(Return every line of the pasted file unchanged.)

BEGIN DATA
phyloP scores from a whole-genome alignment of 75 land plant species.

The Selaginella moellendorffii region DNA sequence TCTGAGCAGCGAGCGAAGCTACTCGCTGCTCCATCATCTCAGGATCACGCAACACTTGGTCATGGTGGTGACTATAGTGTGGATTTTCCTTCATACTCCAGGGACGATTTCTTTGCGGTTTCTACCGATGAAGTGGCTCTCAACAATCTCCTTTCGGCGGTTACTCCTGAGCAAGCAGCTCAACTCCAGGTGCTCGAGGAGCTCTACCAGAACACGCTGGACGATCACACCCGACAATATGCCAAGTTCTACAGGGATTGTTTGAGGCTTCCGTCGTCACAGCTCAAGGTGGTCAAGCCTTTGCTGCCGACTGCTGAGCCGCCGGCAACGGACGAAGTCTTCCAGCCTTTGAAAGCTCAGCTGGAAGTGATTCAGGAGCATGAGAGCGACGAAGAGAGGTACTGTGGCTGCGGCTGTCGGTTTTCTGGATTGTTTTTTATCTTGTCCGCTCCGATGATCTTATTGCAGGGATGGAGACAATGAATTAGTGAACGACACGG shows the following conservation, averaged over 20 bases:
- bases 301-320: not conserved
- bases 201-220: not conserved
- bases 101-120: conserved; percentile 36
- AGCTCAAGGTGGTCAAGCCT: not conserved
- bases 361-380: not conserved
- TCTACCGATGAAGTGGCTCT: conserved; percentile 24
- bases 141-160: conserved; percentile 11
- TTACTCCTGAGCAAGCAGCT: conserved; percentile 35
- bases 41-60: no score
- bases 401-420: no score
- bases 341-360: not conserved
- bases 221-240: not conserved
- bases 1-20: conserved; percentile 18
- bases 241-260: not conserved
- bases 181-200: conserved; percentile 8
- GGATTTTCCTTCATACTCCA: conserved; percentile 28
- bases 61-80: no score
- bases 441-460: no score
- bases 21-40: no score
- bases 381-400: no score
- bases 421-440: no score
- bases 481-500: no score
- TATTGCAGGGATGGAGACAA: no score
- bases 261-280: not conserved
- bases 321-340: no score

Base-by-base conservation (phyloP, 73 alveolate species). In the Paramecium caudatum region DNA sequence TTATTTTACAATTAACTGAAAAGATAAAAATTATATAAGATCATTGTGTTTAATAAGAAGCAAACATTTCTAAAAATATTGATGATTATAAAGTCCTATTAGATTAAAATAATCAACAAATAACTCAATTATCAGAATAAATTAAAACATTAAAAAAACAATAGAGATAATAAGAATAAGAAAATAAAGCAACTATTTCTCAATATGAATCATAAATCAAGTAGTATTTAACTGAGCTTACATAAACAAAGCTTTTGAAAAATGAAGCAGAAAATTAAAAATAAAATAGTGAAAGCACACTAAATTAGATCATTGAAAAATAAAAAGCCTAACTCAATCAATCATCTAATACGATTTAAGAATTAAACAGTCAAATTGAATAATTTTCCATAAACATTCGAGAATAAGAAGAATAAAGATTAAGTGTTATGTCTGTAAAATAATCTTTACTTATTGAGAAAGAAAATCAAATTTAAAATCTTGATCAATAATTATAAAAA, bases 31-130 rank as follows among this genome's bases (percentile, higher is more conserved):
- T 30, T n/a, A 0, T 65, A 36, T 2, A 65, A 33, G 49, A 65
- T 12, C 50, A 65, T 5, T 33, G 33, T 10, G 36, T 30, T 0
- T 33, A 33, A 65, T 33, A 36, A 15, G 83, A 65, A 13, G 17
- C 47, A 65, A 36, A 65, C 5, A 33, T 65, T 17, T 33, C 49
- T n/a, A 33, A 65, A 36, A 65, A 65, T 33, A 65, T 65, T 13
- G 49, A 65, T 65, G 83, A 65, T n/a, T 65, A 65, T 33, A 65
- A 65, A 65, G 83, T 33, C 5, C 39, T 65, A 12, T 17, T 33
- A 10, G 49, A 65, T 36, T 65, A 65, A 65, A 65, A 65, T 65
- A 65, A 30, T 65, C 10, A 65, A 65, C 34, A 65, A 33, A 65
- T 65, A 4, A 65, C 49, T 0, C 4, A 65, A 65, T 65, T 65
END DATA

phyloP scores from a whole-genome alignment of 75 land plant species.

The Selaginella moellendorffii region DNA sequence TCTGAGCAGCGAGCGAAGCTACTCGCTGCTCCATCATCTCAGGATCACGCAACACTTGGTCATGGTGGTGACTATAGTGTGGATTTTCCTTCATACTCCAGGGACGATTTCTTTGCGGTTTCTACCGATGAAGTGGCTCTCAACAATCTCCTTTCGGCGGTTACTCCTGAGCAAGCAGCTCAACTCCAGGTGCTCGAGGAGCTCTACCAGAACACGCTGGACGATCACACCCGACAATATGCCAAGTTCTACAGGGATTGTTTGAGGCTTCCGTCGTCACAGCTCAAGGTGGTCAAGCCTTTGCTGCCGACTGCTGAGCCGCCGGCAACGGACGAAGTCTTCCAGCCTTTGAAAGCTCAGCTGGAAGTGATTCAGGAGCATGAGAGCGACGAAGAGAGGTACTGTGGCTGCGGCTGTCGGTTTTCTGGATTGTTTTTTATCTTGTCCGCTCCGATGATCTTATTGCAGGGATGGAGACAATGAATTAGTGAACGACACGG shows the following conservation, averaged over 20 bases:
- bases 301-320: not conserved
- bases 201-220: not conserved
- bases 101-120: conserved; percentile 36
- AGCTCAAGGTGGTCAAGCCT: not conserved
- bases 361-380: not conserved
- TCTACCGATGAAGTGGCTCT: conserved; percentile 24
- bases 141-160: conserved; percentile 11
- TTACTCCTGAGCAAGCAGCT: conserved; percentile 35
- bases 41-60: no score
- bases 401-420: no score
- bases 341-360: not conserved
- bases 221-240: not conserved
- bases 1-20: conserved; percentile 18
- bases 241-260: not conserved
- bases 181-200: conserved; percentile 8
- GGATTTTCCTTCATACTCCA: conserved; percentile 28
- bases 61-80: no score
- bases 441-460: no score
- bases 21-40: no score
- bases 381-400: no score
- bases 421-440: no score
- bases 481-500: no score
- TATTGCAGGGATGGAGACAA: no score
- bases 261-280: not conserved
- bases 321-340: no score

Base-by-base conservation (phyloP, 73 alveolate species). In the Paramecium caudatum region DNA sequence TTATTTTACAATTAACTGAAAAGATAAAAATTATATAAGATCATTGTGTTTAATAAGAAGCAAACATTTCTAAAAATATTGATGATTATAAAGTCCTATTAGATTAAAATAATCAACAAATAACTCAATTATCAGAATAAATTAAAACATTAAAAAAACAATAGAGATAATAAGAATAAGAAAATAAAGCAACTATTTCTCAATATGAATCATAAATCAAGTAGTATTTAACTGAGCTTACATAAACAAAGCTTTTGAAAAATGAAGCAGAAAATTAAAAATAAAATAGTGAAAGCACACTAAATTAGATCATTGAAAAATAAAAAGCCTAACTCAATCAATCATCTAATACGATTTAAGAATTAAACAGTCAAATTGAATAATTTTCCATAAACATTCGAGAATAAGAAGAATAAAGATTAAGTGTTATGTCTGTAAAATAATCTTTACTTATTGAGAAAGAAAATCAAATTTAAAATCTTGATCAATAATTATAAAAA, bases 31-130 rank as follows among this genome's bases (percentile, higher is more conserved):
- T 30, T n/a, A 0, T 65, A 36, T 2, A 65, A 33, G 49, A 65
- T 12, C 50, A 65, T 5, T 33, G 33, T 10, G 36, T 30, T 0
- T 33, A 33, A 65, T 33, A 36, A 15, G 83, A 65, A 13, G 17
- C 47, A 65, A 36, A 65, C 5, A 33, T 65, T 17, T 33, C 49
- T n/a, A 33, A 65, A 36, A 65, A 65, T 33, A 65, T 65, T 13
- G 49, A 65, T 65, G 83, A 65, T n/a, T 65, A 65, T 33, A 65
- A 65, A 65, G 83, T 33, C 5, C 39, T 65, A 12, T 17, T 33
- A 10, G 49, A 65, T 36, T 65, A 65, A 65, A 65, A 65, T 65
- A 65, A 30, T 65, C 10, A 65, A 65, C 34, A 65, A 33, A 65
- T 65, A 4, A 65, C 49, T 0, C 4, A 65, A 65, T 65, T 65